Darren Aronofsky's dazzling pirouette into madness stars an Oscar-winning Natalie Portman as a ballerina driven by matriarchal obsession, self-loathing and sexual confusion. When a rival dancer (Mila Kunis) sets her sights on our heroine, the stage is set for tragedy and violence.
Jeremy Saulnier re-wires the old-fashioned revenge thriller into something less cathartic, and more unsettling. Macon Blair plays a homeless man who kills his parents murder, but screws everything up along the way. If it wasn't so thriller, Blue Ruin would be the anti-thriller.
Shion Sono's shocking, brutal, and utterly amoral thriller Cold Fish may not have had a major release in America, but those who have seen it understand its power. A mild-mannered aquarium owner named Syamoto (Mitsuru Fukikoshi) falls into orbit around his more successful rival Murata (Denden), only to discover that the confidence that makes Murata successful in business (and with the ladies) stems from sociopathic violence. As his wife and daughter become corrupted, we look to the mild-mannered Syamoto to lead us out of this Hell. But the only way out... is directly through.
Based on a grotesque true story, Craig Zobel's back room thriller Compliance tells the story of a fast food restaurant manager (Ann Dowd) who receives a phone call from a police officer (Pat Healy), implicating one of her employees. But as the story builds, and as all the employees are encouraged to do more and more questionable things in the name of this unseen authority, we realize that something altogether more sinister is going on. Unsettling and slimy.
Joel Edgerton wrote, directed and stars in this insidious little nightmare, about a seemingly idyllic couple (Jason Bateman and Rebecca Hall), who run into an old, old acquaintance (Edgerton) at random. Then he won't leave them alone. Is he a harmless kook? A dangerous stalker? The Gift takes everything you've come to expect from the psychological thriller genre and twists it around, hitting every target in sly, unnerving ways.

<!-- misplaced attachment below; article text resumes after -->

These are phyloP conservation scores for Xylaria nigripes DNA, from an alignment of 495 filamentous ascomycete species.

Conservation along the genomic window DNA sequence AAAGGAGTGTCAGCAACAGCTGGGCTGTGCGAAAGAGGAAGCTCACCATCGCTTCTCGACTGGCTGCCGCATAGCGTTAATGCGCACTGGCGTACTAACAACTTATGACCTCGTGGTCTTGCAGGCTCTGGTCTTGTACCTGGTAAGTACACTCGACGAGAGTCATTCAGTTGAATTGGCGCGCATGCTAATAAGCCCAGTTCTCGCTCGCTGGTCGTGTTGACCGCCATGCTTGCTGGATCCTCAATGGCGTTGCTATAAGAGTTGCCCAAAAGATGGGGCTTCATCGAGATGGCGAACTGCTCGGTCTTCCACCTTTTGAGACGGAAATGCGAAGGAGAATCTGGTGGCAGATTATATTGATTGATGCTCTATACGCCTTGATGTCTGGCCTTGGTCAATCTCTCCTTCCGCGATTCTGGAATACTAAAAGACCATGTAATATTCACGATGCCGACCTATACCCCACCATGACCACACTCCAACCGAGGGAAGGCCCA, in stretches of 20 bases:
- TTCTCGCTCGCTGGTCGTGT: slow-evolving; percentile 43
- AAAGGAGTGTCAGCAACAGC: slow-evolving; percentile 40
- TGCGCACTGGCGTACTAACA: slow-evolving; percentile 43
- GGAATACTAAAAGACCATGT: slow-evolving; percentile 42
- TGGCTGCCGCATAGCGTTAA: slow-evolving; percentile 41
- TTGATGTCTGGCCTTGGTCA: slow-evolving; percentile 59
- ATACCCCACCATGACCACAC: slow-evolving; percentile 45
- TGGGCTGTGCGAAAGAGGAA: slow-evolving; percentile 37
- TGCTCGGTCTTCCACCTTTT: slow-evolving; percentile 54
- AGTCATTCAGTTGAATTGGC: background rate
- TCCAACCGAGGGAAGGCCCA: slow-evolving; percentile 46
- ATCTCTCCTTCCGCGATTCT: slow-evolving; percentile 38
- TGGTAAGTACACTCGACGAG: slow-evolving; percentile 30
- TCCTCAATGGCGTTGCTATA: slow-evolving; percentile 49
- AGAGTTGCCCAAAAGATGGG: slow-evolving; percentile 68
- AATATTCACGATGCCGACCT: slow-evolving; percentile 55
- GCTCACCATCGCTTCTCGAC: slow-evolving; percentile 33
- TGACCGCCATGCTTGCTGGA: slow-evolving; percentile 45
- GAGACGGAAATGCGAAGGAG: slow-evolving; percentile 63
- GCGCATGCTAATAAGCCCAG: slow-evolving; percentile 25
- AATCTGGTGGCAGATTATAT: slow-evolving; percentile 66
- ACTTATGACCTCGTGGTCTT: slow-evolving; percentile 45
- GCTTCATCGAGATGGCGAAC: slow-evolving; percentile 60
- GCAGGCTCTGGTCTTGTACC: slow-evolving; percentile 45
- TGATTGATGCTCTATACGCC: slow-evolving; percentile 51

Savage twists are everywhere in David Fincher's gloomy, cynical marital thriller. Ben Affleck plays a man whose wife (Rosamund Pike) goes missing, and the media scrutiny soon turns him into a suspect. Then... something happens. You should discover what that is for yourself. Impressive performances and an unpleasant perspective on gender roles and 21st century romance make Gone Girl worth looking for.
A grieving man is invited back to his ex-wife's house for a dinner party, with his old friends and her new husband. That's uncomfortable enough already, but Will (Logan Marshall-Green) can't help notice sinister little details about the hosts, and their very well-guarded house. The build-up is nearly infuriating in The Invitation, because Karyn Kusama's film is such a potent drama about grief that it wouldn't actually have to end in violence in order to be satisfying. So stick around either way. You won't be disappointed.
Half thriller, half drama, all creepy. Sean Durkin's powerful Martha Marcy May Marlene stars Elizabeth Olsen as a young woman who escapes a disturbing cult, only to discover that her family can be just as controlling. John Hawkes is terrifying as the cult leader, but Olsen carries the film as a woman so torn she can barely function.
Dan Gilroy's brilliant thriller Nightcrawler stars Jake Gyllenhaal as an industrious young man who goes into business selling videotapes of car accidents and crime scenes. And when he starts getting good at it, he starts to realize that he can stage them all himself. Gyllenhaal gives a performance for the ages in a film that punches morality in the face and knocks some teeth loose in the process.
Korean thrill expert Chan-wook Park came to America to film this strange psychological scar, in which hauntingly beautiful images intertwine with sleazy psychodrama of the highest (or possibly lowest) order). Mia Wasikowska plays a young girl taken in by her alluring uncle, played by Matthew Goode, right after the mysterious death of her father. Something wholly untoward runs in this film, and it runs deep. Wading into Stoker's madness is a haunting enterprise.